The Greater Denton Arts Council will give two local nonprofits its annual Community Arts Recognition Award at 7 p.m. Friday at the Patterson-Appleton Arts Center, 400 E. Hickory St.
The council will recognize the Denton Benefit League, which has given more than $2 million in grants to nonpartisan, nonsectarian nonprofits in Denton County in its 46 years. The league has donated millions of volunteer hours to nonprofits, too. The grants have helped other nonprofits purchase security systems, curtains for the Campus Theatre stage, a huge movie screen for a local film festival and printers, music stands, lighting and programming for Denton County groups.
The council will also recognize an emerging arts organization, the Artists Enclave of Denton County. The enclave is a collective of performing and visual artists that hosts pop-up events where visual artists can show and sell their work. The group also organizes networking and brainstorming gatherings where creatives can meet and learn from each other. Most recently, the nonprofit staged a play in which actors were paid.
Susan Carol Davis, co-founder and president of the Artists Enclave, said the nonprofit is “grateful beyond measure, deeply honored to be a co-recipient with the philanthropic Denton Benefit League” for the award. Davis said the nonprofit is “energized to broaden our advocacy of Denton County as a destination for the arts. We are a membership-based nonprofit for artists and arts supporters alike.”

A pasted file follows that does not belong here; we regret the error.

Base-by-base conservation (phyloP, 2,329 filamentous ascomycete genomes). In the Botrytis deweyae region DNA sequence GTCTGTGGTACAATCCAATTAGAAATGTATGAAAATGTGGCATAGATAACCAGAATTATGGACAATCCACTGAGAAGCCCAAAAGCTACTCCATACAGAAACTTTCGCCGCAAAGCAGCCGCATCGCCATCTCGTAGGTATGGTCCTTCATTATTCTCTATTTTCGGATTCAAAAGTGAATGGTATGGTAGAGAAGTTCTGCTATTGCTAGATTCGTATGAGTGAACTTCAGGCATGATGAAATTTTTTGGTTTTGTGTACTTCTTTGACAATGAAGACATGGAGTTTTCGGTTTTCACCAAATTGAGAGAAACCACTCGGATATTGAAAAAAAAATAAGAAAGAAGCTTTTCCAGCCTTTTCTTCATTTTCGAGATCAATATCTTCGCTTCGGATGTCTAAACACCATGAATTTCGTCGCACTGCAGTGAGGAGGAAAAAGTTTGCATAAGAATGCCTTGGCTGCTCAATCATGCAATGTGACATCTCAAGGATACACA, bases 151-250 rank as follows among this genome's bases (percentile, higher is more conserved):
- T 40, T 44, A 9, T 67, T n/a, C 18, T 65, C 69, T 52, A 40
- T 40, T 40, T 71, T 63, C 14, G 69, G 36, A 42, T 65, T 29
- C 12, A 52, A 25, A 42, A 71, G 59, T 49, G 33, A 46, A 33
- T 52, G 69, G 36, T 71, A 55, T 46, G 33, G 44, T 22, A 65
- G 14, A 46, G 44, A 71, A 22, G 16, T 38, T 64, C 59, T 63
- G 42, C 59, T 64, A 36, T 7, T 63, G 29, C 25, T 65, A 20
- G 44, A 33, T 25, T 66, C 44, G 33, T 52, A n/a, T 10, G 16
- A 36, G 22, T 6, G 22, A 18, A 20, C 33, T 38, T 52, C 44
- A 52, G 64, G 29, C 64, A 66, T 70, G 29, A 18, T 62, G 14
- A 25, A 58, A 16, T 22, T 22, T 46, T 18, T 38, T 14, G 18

Davis, who worked in theater and film before moving back to Denton six years ago, said she was surprised by just how busy the arts community had become in Denton. Co-founder and vice president Randall M. Good agreed.
“Denton is a very diverse and dynamic community,” Good said. “One of its greatest assets is the number of talented and creative individuals that live and work here. For Artists Enclave to be a conduit uniting these artists and the public is incredibly rewarding for everyone involved. The artists are able to garner more exposure and support and in return the community is enriched.
“If we can lay a foundation that fosters such mutual benefits, then the sky is the limit for all of the arts as well as the community here in Denton County.”
Davis said Denton is primed for a busy creative scene.
“I believe that our two universities’ visual and performance arts programs with gifted faculty and students have significantly contributed to this diversity,” she said. “Denton’s creative community continues to grow because our residents and visitors are ever increasing in their practice and patronage of the arts — whether they are involved at the university level, new to Denton, longtime residents or returning to their hometown to practice their craft here as I did.”
The enclave plans to do more this year and in 2020. The group will stage another play and pay performance and production stipends. The enclave is planning its first art studio tour, too.
“I ... would simply add that part of our future includes reaching out further, geographically speaking, to other areas of the county,” Good said. “This kind of outreach will serve to strengthen the organization as well as the arts community as a whole.”
Davis said support is important for the arts to be available for the whole community, but artists are motivated to make art whether they’re in a moment of feast or famine.
“I’m not sure that anything has surprised me about the people who make art, music, dance and theater in terms of their passion, talent and support of one another,” Davis said. “Artists throughout the world create art with an abundance or a scarcity of resources and support. You create because you can, because you want to tell stories across a wide spectrum of medium. That has been true wherever I have lived, domestically or abroad.”